Should I go to all of my interviews?

I think it helps to go to as many interviews as you can tolerate and afford if you see any possibility of potentially training at a program (or wanting to live in a particular city or region). Even in a relatively small field like Neurology, I found an incredible amount of variation between programs. Some programs have split services with a separate Stroke Service, others had only a single Neurology primary service. Some programs are very heavily weighted towards inpatient care while others have a somewhat more balanced approach with better developed outpatient experiences. Some programs have 20+ bed Neuro-ICUs, some have 8 bed Neuro-ICUs, some have a 4 bed “Neuro-ICU” separated from the MICU by a curtain, and some have no Neuro-ICU at all. Some programs have 17 residents, some have 5-9 residents, and some have two. Some programs have faculty numbers in the hundreds, some in the dozens or tens, and some about a dozen. Some programs have great relationships with their Neurosurgery, Psychiatry, and Medicine departments, while others have very contentious relationships. In all my searching, I never found a “perfect” program, but I found many that had advantages that I valued and disadvantages that I felt I could overcome.

Besides seeing how different programs and departments operate and how medicine is practiced differently across the country (in style and attitude), traveling also affords one the opportunity to meet future colleagues: fellow incoming residents as well as potential future mentors and employers. During my travels, I found at least four or five different departments I would absolutely love to work in as a junior faculty member (based on my observations of the community, the support structures, the energy level, the hospital culture, etc.). I also met a number of my future co-residents.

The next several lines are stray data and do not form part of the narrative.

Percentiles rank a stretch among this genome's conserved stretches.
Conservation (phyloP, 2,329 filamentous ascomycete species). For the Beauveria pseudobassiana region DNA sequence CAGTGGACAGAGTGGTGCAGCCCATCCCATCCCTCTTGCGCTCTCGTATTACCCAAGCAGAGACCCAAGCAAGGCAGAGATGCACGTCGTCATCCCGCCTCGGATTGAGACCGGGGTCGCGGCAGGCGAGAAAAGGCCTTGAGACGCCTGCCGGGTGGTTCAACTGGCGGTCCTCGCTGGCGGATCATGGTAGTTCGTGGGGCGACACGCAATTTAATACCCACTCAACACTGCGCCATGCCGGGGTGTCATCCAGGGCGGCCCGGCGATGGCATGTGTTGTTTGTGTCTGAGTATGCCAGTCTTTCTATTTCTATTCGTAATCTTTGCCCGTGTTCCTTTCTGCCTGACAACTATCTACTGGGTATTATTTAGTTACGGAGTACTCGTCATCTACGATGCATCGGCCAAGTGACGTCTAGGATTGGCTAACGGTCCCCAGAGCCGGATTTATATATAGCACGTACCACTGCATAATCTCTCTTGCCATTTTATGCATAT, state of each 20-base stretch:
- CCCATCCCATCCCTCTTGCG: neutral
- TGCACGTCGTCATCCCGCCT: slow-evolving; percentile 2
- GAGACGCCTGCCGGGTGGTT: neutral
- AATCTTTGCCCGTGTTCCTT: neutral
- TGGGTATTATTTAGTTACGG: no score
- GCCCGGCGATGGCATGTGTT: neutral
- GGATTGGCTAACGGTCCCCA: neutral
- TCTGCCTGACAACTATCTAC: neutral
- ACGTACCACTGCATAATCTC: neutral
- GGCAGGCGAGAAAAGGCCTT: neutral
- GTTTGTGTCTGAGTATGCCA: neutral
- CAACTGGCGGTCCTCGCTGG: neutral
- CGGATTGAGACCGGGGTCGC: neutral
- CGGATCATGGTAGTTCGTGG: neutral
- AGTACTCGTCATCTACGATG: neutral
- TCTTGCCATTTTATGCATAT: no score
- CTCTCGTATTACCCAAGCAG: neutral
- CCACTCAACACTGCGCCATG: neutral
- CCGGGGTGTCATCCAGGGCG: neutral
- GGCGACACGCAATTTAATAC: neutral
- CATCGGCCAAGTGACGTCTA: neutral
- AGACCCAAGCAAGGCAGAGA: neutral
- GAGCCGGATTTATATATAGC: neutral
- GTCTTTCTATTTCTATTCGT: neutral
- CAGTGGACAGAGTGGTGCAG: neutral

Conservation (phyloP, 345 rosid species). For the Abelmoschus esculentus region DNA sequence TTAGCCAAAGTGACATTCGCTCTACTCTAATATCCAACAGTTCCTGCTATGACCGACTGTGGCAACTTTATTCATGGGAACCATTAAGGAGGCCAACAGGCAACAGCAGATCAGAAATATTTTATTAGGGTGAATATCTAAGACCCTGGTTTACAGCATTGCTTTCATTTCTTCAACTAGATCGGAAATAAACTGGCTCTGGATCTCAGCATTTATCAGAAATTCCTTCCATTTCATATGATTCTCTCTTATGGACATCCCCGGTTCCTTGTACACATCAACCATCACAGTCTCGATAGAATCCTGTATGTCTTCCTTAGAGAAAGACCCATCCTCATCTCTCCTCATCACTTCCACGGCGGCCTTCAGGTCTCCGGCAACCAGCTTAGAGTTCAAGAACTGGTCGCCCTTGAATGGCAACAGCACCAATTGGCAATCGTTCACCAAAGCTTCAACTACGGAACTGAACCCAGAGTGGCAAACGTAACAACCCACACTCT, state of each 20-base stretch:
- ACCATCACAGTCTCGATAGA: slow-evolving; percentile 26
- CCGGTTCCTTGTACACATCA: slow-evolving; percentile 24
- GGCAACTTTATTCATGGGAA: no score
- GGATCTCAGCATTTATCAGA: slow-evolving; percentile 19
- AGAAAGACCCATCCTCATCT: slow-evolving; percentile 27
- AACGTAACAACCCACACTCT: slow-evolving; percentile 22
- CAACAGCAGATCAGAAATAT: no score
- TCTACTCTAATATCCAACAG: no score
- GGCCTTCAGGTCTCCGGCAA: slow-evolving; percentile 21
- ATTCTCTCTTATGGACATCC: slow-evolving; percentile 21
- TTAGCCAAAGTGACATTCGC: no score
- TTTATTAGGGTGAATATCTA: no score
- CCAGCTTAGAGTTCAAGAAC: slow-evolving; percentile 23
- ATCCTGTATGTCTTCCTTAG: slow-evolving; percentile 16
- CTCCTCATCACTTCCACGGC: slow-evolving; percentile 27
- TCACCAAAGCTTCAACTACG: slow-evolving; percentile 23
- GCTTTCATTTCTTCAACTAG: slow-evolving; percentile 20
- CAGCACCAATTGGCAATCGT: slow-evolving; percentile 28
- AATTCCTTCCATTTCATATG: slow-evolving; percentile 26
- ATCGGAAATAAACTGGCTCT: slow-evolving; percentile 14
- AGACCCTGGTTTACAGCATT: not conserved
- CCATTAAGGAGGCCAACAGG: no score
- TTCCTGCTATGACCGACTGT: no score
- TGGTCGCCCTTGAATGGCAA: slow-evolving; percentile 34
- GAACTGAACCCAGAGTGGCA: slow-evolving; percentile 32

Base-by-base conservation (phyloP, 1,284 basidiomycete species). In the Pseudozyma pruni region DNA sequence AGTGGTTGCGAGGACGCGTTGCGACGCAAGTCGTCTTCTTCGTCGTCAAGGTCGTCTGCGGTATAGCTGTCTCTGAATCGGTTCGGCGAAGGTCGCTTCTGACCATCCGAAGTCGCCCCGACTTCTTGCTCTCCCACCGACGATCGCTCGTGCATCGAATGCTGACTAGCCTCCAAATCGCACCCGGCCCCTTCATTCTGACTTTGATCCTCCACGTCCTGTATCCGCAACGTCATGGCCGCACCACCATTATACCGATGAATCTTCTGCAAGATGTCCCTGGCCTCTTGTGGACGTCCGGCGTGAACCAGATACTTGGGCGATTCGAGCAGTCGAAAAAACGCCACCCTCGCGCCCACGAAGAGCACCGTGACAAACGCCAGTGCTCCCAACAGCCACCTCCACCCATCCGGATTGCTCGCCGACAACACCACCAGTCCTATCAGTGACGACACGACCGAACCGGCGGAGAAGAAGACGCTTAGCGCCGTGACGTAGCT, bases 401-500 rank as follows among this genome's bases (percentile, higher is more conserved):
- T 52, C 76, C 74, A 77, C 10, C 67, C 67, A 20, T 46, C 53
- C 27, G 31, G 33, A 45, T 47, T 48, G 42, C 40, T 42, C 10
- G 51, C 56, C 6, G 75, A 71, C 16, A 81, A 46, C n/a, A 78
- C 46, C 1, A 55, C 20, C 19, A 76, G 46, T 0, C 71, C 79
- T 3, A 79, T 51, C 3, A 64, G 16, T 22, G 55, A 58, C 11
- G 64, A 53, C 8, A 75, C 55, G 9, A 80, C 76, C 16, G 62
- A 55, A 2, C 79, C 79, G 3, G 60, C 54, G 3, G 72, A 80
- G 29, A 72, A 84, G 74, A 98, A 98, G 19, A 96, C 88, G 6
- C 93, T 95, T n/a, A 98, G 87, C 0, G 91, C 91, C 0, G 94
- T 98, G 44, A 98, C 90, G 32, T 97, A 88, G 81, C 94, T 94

If that’s the case, does it matter where you train for residency?

Some people will say “no,” just as they say it doesn’t matter where you obtain your medical education. Some people say “yes,” that people won’t take you seriously unless you train at a place or with people who have respected names and reputations. In the end, both are probably true. What really matters, though, is that you can operate independently under your own steam: you are not a piece of wood floating in the stream, and you are not just a name or the collection of labels that is your résumé. Is your only value that which is given and assigned to you by others in the form of diplomas, medals, and stripes on your jacket? If so, by all means, apply only to programs with top-notch reputations and big-ticket names. If not, look for programs that will help you get the training you need and also provide the resources and means to get you to the next level at the angle of ascent of your choosing.

When I first considered medicine as a career and learned about the history of medicine in America, I was drawn to the idea of the physician achieving excellence simultaneously through three paths: being a great clinician, a great researcher, and a great educator. After slowly losing interest in research just to have it rekindled and propelled forward by a fast-growing passion for Neurology, my focus has turned toward developing my skills as a clinician and as a teacher. Many academic physicians claim that it is currently impossible to excel at all three simultaneously due to the increasing complexity and subspecialization of medical knowledge. I believe this is wrong. In reflecting on the great academic and private clinicians I know, I realize that the best clinicians are those who are also excellent teachers.